While the Allies rushed to strengthen Port Moresby, the Japanese acted on their own strategic assessment. They also considered Port Moresby the key to Australia. But before approaching the port city, the Japanese moved to finish a naval mission begun earlier. The Imperial Japanese Navy saw its strike against Pearl Harbor as only half of a two-part strategy. To secure exploitation of Burma, Malaya, and the Indies, the Japanese had to neutralize the British Eastern Fleet. For that purpose, a large Japanese naval task force left the southwest Pacific for the Indian Ocean in April. The Japanese succeeded in disabling the British Eastern Fleet, but in doing so they also gave SWPA an extra month to reinforce Port Moresby.
General Blamey tours the battle area with General Eichelberger (left). (DA photograph)
By 4 May, when a Japanese landing force embarked at Rabaul for Port Moresby, Allied air an) naval forces had grown to decisive strength. The result for the Japanese was a major setback. As enemy troopships and an escorting carrier task force approached the eastern end of New Guinea, they were met by two American carrier task forces. In the ensuing Battle of the Coral Sea, the Japanese Navy lost so many ships that the landing force had to return to Rabaul. Though they lost more ships than the Japanese, the Allies won a strategic victory in the Coral Sea: the enemy had to reschedule its Port Moresby landing for July.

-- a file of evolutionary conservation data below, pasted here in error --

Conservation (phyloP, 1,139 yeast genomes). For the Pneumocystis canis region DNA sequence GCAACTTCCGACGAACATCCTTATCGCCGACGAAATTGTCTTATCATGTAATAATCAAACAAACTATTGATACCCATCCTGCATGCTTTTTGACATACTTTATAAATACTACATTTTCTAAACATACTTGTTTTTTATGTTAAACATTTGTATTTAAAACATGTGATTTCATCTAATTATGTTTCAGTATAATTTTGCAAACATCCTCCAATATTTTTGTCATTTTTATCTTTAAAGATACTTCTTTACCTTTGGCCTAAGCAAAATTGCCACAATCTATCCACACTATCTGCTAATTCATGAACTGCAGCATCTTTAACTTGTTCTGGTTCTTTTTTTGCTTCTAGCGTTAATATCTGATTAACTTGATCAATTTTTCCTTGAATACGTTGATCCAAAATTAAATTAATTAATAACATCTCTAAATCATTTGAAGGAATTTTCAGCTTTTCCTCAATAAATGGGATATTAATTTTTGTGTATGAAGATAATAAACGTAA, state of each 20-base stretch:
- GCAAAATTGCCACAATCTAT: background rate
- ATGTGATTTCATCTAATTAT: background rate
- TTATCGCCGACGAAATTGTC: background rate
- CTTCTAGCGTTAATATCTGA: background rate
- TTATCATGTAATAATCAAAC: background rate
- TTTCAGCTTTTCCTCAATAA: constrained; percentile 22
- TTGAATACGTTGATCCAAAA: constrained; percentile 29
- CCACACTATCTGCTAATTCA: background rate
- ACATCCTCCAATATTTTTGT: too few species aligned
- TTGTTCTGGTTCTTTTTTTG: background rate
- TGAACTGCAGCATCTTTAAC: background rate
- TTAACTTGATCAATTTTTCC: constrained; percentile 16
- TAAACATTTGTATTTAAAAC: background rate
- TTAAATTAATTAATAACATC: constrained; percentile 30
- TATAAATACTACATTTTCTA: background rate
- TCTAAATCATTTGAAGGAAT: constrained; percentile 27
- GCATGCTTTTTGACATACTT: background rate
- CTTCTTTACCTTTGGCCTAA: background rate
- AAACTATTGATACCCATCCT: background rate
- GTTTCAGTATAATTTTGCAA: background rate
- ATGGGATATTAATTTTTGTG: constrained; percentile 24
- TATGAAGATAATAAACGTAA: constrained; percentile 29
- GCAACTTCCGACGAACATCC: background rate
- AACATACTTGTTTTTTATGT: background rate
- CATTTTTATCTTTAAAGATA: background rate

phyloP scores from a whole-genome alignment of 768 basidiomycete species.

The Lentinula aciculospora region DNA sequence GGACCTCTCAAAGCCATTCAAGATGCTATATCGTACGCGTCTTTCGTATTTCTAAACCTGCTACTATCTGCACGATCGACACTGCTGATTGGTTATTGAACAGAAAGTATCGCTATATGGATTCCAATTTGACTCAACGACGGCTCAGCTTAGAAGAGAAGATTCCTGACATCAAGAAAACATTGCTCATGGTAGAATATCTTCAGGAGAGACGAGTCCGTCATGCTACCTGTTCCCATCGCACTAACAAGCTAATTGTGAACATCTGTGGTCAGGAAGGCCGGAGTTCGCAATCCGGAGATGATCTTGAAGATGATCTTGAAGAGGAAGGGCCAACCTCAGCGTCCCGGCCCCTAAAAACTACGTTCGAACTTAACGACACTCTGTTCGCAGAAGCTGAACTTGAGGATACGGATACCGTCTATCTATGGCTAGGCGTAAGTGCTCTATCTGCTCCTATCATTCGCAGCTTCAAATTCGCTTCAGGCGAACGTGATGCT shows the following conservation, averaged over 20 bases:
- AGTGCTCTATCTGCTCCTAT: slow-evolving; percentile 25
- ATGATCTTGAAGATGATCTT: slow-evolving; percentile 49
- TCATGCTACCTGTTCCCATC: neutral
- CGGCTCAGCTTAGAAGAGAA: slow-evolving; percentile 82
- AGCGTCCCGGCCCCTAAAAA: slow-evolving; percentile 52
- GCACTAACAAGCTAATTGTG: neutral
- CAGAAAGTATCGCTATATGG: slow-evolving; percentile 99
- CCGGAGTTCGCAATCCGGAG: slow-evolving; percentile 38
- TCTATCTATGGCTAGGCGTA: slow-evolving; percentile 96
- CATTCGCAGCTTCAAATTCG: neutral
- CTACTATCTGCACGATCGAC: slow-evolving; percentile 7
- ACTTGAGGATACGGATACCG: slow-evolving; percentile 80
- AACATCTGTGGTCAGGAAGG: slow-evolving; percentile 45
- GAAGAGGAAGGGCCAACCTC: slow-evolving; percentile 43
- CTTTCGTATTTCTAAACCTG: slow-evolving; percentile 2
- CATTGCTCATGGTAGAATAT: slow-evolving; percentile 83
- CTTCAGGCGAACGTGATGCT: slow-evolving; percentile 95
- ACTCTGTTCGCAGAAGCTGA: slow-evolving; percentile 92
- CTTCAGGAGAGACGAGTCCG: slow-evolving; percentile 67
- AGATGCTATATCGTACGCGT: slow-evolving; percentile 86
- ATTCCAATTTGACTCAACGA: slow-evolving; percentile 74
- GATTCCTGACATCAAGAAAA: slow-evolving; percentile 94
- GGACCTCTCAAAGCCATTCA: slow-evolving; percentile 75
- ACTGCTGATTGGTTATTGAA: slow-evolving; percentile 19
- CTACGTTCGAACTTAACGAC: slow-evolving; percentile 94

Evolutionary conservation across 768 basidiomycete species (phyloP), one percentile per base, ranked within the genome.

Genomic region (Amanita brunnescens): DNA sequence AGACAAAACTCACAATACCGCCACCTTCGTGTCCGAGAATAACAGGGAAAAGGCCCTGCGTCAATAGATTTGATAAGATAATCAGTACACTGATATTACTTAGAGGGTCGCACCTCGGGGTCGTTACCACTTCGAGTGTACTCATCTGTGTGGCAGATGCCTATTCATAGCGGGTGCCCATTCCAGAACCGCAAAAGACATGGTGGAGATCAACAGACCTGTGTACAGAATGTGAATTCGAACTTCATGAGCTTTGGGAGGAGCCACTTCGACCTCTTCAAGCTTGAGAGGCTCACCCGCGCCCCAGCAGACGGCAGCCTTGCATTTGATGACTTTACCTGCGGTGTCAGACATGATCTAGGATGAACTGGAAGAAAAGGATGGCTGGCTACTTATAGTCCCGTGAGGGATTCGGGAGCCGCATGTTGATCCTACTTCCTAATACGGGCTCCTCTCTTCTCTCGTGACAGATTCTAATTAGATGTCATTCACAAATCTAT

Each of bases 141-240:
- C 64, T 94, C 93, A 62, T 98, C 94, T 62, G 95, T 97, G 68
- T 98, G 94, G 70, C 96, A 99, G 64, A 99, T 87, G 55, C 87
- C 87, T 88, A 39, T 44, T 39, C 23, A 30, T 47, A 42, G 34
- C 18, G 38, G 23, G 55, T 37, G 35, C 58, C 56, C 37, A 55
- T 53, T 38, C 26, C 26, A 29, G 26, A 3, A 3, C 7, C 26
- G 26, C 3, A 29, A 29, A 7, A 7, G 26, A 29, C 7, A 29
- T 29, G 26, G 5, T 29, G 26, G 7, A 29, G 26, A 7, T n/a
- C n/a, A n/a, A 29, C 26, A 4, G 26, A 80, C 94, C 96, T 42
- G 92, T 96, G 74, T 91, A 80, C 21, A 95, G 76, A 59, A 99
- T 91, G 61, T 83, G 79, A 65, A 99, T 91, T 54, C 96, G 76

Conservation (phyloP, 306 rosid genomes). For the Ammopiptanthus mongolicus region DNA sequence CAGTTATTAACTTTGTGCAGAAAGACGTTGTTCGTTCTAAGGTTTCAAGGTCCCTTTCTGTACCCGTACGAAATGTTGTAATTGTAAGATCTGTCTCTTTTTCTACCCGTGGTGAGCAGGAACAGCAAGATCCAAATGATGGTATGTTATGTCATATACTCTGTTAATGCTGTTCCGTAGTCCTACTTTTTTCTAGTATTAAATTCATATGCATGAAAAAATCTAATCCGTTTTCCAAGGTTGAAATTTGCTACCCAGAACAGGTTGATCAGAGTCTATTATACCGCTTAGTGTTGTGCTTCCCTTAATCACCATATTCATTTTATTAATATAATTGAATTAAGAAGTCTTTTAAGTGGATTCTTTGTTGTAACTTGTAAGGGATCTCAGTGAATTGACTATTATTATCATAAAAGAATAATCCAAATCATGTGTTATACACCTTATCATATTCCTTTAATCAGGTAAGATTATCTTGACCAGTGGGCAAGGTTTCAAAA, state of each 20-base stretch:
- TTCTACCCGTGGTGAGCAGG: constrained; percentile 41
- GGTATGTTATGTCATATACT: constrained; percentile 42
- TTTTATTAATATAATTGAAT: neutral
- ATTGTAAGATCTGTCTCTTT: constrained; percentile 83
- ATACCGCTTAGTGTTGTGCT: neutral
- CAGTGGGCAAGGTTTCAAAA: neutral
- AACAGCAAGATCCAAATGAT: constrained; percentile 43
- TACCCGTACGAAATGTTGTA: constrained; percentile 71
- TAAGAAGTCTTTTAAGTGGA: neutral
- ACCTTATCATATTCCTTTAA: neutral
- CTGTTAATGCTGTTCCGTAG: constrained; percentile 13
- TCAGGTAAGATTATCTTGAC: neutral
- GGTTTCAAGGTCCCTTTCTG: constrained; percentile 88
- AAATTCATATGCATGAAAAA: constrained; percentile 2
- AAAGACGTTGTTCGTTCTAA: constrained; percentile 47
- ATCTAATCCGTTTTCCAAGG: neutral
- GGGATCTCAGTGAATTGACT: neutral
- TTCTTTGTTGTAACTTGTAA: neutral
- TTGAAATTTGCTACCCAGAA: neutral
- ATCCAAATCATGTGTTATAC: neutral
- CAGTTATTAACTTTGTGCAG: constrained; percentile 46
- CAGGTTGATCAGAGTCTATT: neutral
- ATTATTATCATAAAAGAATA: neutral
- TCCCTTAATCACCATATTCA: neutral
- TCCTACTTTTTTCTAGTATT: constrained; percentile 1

The Japanese had barely counted their losses in the Coral Sea when they met a much more costly defeat. In an effort to take Midway Island and the Aleutians, the Imperial Japanese Navy put together a huge task force centered on four fast carriers. A unique message-interception effort code-named MAGIC enabled the Allies to learn of the enemy move toward Midway, and three American carriers were sent to intercept. In the sea-air battle that followed on 4 June, the Japanese lost all four of their carriers and hundreds of aircraft and pilots. The stunning defeat at Midway was more than a temporary setback. The Japanese Navy never replaced its carrier losses, and as a result its land operations thereafter suffered from a chronic shortage of naval and air support.
But two defeats in rapid succession did not end the threat to Australia. On 22 July a Japanese landing force under Maj. Gen. Tomitaro Horii slipped ashore at Basabua and made its way to Buna on the northeast coast of New Guinea. The landing itself came as a shock to SWPA headquarters, then considering the very same move. Even more disquieting was the discovery that the enemy had landed without air cover.
Anxious to take advantage of the victory of Midway, Allied staffs drew up an operations plan. Called the 2 July Directive, the plan laid down three tasks: 1. seizure and occupation of the Santa Cruz Islands, Tulagi, and adjacent areas; 2. seizure and occupation of the remainder of the Solomon Islands, Lae, Salamaua, and the northeast coast of New Guinea; and 3. seizure and occupation of Rabaul and adjacent positions in the New Guinea-New Ireland area. The U.S. Navy's South Pacific Area commander assumed the first mission; General MacArthur took up the latter two tasks. To support the Navy in the first task and to execute its own two tasks, SWPA created new commands, moved units closer to target areas, and continued airfield construction and reinforcement, especially at Port Moresby and at Milne Bay on the eastern tip of New Guinea. The U.S. 32d and 41st Infantry Divisions began jungle training, organized in a new corps under the command of Maj. Gen. Robert L. Eichelberger.